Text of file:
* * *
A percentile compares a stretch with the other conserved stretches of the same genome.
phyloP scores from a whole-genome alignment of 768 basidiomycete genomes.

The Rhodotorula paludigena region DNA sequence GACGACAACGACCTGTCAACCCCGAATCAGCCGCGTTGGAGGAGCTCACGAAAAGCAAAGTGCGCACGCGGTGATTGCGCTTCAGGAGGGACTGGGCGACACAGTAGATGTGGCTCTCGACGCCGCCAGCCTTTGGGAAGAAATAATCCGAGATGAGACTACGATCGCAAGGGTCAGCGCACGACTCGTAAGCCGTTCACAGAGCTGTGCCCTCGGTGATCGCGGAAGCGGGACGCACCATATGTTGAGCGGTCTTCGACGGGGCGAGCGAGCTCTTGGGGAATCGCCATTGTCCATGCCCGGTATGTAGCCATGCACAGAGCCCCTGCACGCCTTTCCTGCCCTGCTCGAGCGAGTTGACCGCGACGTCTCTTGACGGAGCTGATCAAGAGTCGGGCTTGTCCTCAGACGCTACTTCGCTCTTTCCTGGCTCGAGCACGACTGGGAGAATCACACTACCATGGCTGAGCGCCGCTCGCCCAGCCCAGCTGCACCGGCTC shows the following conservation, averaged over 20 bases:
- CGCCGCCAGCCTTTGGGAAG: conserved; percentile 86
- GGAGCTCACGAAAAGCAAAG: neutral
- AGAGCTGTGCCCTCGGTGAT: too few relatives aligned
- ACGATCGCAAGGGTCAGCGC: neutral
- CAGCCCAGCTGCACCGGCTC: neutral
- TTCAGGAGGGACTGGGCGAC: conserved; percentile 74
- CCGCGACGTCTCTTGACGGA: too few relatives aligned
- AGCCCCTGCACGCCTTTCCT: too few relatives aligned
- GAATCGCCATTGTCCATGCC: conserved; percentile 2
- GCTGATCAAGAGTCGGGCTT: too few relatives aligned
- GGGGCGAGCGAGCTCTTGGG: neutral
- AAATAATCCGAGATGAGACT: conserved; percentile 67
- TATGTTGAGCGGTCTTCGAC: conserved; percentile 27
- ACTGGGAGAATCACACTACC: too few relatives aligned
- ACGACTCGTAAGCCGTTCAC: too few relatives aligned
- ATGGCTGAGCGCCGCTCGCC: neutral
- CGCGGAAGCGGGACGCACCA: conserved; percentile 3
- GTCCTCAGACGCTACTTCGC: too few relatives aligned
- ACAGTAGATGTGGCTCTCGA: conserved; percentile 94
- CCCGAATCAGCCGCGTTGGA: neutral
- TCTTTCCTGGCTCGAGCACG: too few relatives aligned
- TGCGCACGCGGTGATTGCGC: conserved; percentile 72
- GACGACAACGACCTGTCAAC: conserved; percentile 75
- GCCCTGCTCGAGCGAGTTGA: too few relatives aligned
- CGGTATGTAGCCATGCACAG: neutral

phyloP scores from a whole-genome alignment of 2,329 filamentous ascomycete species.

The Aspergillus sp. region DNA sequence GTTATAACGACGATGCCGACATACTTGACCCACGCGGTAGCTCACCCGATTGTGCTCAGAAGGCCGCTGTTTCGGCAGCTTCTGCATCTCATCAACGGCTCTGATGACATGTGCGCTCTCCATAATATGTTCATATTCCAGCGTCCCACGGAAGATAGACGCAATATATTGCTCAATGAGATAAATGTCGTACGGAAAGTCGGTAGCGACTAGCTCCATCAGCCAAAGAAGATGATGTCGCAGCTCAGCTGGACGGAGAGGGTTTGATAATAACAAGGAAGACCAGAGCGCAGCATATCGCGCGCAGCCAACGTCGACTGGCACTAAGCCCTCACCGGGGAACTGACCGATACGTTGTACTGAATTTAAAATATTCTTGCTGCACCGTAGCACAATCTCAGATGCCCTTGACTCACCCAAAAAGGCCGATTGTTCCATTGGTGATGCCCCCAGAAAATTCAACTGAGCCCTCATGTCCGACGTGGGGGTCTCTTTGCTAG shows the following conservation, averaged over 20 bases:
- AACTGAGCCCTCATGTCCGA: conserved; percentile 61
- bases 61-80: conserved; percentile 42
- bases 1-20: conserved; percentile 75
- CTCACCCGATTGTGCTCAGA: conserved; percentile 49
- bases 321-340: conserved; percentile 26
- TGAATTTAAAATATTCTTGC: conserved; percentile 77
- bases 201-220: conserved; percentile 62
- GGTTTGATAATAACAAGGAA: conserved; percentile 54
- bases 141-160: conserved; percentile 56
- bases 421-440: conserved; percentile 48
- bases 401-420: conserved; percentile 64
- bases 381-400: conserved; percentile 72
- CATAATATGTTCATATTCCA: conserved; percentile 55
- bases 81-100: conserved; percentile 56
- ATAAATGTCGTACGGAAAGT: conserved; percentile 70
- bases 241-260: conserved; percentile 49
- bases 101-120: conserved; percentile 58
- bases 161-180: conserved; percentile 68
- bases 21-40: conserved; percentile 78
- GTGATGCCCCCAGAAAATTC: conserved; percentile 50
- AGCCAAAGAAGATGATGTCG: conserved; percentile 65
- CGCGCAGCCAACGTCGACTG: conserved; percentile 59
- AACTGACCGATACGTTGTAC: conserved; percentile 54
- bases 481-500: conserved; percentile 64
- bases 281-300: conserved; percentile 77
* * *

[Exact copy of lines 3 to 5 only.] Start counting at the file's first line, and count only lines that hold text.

The Rhodotorula paludigena region DNA sequence GACGACAACGACCTGTCAACCCCGAATCAGCCGCGTTGGAGGAGCTCACGAAAAGCAAAGTGCGCACGCGGTGATTGCGCTTCAGGAGGGACTGGGCGACACAGTAGATGTGGCTCTCGACGCCGCCAGCCTTTGGGAAGAAATAATCCGAGATGAGACTACGATCGCAAGGGTCAGCGCACGACTCGTAAGCCGTTCACAGAGCTGTGCCCTCGGTGATCGCGGAAGCGGGACGCACCATATGTTGAGCGGTCTTCGACGGGGCGAGCGAGCTCTTGGGGAATCGCCATTGTCCATGCCCGGTATGTAGCCATGCACAGAGCCCCTGCACGCCTTTCCTGCCCTGCTCGAGCGAGTTGACCGCGACGTCTCTTGACGGAGCTGATCAAGAGTCGGGCTTGTCCTCAGACGCTACTTCGCTCTTTCCTGGCTCGAGCACGACTGGGAGAATCACACTACCATGGCTGAGCGCCGCTCGCCCAGCCCAGCTGCACCGGCTC shows the following conservation, averaged over 20 bases:
- CGCCGCCAGCCTTTGGGAAG: conserved; percentile 86
- GGAGCTCACGAAAAGCAAAG: neutral